San Antonio Startup Leto, Winner of $100K, Builds Cooler Prosthetics

6/10/13Follow @angelashah

For Gary Walters, the entrepreneurial brainstorm came while mowing his lawn on a hot San Antonio day.

An Iraq war veteran, Walters lost his right leg below the knee in a bomb blast eight years ago, and he has suffered from excessive heat and sweating where his prosthesis is joined to his leg, a common problem for amputees. “It gets close to 100 degrees in there,” he says. “It’s just like having your hand under water all day. Your skin starts to break down, you get friction blisters, heat rash, open sores.”

Walters says that the heat builds up even when he’s sitting still indoors. He would constantly ask his doctors and prosthetic manufacturers: “Why hasn’t anyone come up with a fix for this?”

This past winter, his bubbling frustration dovetailed along with an assignment in his engineering design course at the University of Texas at San Antonio. The result is what he calls the Aquilonix Prosthetic Cooling System, a ceramic plate that uses battery-powered thermoelectric components to pull the heat from inside the socket of the prosthesis and eject it outside the limb. The device is embedded into the socket and has an on/off switch.

In January, Walters, along with three other engineering students and four business students, formed a company, Leto Solutions. And last month they won first place in the $100,000 Student Technology Venture Competition sponsored by the university’s Center for Innovation and Technology Entrepreneurship. The prize was a combination of cash and in-kind services such as legal services and free office space.

“We are excited that our first prototype worked exactly as expected,” says Becky Arianas, a longtime pharmaceutical and medical device consultant in San Antonio who served as the students’ industry mentor.

She’s now signed on as CEO and is leading the company’s efforts to transform a university project into a commercial product, including replacing its provisional patent with a general one, securing FDA approval, and fundraising.

“We have been meeting with potential investors, and we have a couple who are very interested,” she says. They are speaking to angel investors to raise an initial round of $750,000, she says. The money will go toward making some refinements to the device and building additional units for more testing. At the same time, the company will be pursuing grants from the National Institutes of Health and the Veterans Administration.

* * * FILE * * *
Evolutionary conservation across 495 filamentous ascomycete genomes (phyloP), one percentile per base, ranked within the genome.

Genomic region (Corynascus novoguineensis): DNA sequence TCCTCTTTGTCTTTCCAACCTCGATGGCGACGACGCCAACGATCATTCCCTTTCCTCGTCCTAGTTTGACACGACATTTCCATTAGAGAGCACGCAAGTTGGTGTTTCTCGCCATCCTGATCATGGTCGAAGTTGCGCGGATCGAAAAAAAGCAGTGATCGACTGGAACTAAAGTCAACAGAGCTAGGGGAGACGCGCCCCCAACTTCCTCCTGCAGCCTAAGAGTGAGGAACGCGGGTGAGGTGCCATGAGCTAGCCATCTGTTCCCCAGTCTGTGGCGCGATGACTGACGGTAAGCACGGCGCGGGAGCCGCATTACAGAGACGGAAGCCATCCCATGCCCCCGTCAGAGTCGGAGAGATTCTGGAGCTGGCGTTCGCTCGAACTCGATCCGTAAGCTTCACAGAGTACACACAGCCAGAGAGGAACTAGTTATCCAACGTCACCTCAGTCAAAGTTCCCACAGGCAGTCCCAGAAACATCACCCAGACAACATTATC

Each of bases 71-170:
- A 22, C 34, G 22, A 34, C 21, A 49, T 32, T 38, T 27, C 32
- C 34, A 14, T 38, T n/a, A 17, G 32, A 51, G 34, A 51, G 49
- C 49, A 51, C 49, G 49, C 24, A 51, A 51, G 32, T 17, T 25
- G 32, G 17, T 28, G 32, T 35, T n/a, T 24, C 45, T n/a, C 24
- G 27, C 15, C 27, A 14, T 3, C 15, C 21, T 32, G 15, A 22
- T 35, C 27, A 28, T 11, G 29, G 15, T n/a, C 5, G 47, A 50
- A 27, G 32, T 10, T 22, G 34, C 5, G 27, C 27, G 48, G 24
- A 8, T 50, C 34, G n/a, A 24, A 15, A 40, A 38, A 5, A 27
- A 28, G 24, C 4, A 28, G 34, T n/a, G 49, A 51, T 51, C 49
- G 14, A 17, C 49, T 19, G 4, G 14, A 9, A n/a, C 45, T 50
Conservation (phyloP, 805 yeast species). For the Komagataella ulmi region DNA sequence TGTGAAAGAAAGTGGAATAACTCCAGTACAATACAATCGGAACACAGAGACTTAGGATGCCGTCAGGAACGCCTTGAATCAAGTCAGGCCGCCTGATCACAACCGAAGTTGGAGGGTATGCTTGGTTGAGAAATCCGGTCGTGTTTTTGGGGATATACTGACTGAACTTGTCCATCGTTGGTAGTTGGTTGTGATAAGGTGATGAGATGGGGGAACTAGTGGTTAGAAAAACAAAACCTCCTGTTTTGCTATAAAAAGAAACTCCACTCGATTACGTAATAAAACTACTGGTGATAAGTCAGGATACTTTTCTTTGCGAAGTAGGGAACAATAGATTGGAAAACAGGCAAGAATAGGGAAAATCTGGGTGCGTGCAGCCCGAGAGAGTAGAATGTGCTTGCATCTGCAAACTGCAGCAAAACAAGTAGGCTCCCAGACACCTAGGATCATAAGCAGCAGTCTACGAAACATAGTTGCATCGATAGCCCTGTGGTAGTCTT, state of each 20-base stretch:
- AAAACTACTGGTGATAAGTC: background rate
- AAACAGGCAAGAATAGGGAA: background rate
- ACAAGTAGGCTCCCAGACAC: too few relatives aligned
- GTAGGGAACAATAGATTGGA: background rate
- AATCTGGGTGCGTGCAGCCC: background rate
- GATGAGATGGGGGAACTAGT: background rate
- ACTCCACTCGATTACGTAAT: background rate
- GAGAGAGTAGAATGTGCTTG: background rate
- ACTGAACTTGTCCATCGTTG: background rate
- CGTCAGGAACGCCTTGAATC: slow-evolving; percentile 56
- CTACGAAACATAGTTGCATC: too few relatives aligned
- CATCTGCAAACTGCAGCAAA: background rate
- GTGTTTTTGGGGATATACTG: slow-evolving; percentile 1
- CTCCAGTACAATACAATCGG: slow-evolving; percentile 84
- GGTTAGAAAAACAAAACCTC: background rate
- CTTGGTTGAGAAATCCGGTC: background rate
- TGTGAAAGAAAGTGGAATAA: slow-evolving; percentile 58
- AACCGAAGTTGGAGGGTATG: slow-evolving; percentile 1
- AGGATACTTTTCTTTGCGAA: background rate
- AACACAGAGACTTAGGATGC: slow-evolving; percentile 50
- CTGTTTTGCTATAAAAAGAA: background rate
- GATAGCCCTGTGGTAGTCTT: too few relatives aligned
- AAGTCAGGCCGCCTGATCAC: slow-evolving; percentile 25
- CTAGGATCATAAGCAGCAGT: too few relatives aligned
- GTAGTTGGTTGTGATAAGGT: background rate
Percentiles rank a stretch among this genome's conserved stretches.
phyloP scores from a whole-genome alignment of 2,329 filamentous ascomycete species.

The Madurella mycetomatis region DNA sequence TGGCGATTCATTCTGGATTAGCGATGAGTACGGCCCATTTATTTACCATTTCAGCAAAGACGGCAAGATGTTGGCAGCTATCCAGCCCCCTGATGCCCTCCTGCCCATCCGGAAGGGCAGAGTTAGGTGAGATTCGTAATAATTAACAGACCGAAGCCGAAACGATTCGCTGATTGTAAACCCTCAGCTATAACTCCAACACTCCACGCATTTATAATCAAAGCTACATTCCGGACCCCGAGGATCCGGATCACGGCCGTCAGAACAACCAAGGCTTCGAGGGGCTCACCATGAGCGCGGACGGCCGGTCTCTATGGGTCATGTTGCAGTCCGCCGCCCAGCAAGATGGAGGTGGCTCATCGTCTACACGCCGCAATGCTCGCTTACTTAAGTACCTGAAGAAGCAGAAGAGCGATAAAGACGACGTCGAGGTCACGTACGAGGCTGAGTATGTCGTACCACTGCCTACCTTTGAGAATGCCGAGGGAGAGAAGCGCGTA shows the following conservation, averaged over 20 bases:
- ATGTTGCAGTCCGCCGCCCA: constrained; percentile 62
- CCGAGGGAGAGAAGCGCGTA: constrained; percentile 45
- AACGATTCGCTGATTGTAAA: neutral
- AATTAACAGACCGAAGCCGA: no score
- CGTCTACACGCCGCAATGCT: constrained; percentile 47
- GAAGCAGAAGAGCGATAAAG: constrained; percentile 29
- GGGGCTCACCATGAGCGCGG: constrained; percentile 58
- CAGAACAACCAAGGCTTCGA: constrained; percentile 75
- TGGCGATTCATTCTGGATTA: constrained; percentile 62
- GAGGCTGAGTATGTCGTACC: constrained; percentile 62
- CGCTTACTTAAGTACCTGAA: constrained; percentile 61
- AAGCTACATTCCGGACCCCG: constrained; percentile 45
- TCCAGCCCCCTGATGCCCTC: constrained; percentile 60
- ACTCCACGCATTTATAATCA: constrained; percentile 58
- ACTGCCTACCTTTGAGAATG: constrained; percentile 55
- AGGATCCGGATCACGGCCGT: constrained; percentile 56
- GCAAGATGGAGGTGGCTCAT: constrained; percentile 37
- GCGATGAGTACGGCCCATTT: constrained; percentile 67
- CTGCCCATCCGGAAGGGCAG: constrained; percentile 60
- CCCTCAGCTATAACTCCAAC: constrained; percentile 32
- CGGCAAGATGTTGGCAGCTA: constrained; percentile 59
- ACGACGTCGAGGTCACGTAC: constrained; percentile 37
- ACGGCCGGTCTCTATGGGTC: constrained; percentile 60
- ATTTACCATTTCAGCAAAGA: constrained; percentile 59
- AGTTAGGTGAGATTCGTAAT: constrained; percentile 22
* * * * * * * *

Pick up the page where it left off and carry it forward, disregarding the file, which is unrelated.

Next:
The current prototype was built for about $200, and Walters is working on aesthetic improvements “to make it prettier” and less industrial-looking, he says.

Leto Solutions will be working with Coastal Life Technologies, a certified medical-device manufacturer in San Antonio, which would also warehouse and ship the devices according to customer demand.

“We want to do a beta test with eight to 10 participants in September, and assuming those results are positive, we will be immediately going into full-scale manufacturing and commercialization,” Ariana says. “By early winter, we want to be making the product available.”

They plan to sell the device to prosthetics manufacturers for about $650 each.

It’s very early days for the company, of course, but there could be some demand for the device. Leto Solutions’ market study shows that, in the United States, there are approximately 800,000 lower-leg amputees—people who have had amputations through the tibia bone. Sockets of prosthetic devices must be replaced every two to three years, Walters says, with about 300,000 new sockets being made each year.

So far, Walters himself has served as chief guinea pig for the startup. He wore the device in his prosthetic leg every day for three weeks, turning it on and off to see how quickly it would cool in daily use. “When I’m about to go cut the grass, I’ll turn it on five minutes ahead of time,” he says.

He also tested it by running 10-minute increments on a treadmill at high speed. “When I took my leg off, my lower limb was dry as a bone,” he says. “The rest of me was soaking wet, but the limb stayed dry.”

Walters, who is 38, was injured in 2005, a year after the National Guardsman was deployed to Iraq. He then spent two and a half years in rehabilitation at the Center for the Intrepid at Brooks Army Medical Center in San Antonio, a hospital specifically built to treat soldiers wounded in the wars in Iraq and Afghanistan.

“My personal experience as a patient is that the military is always looking for new and innovative products,” he says. “Amputees I know personally are constantly asking me when it will be available for purchase so they can get one themselves.”

 

Angela Shah is the editor of Xconomy Texas. She can be reached at ashah@xconomy.com or (214) 793-5763. Follow @angelashah

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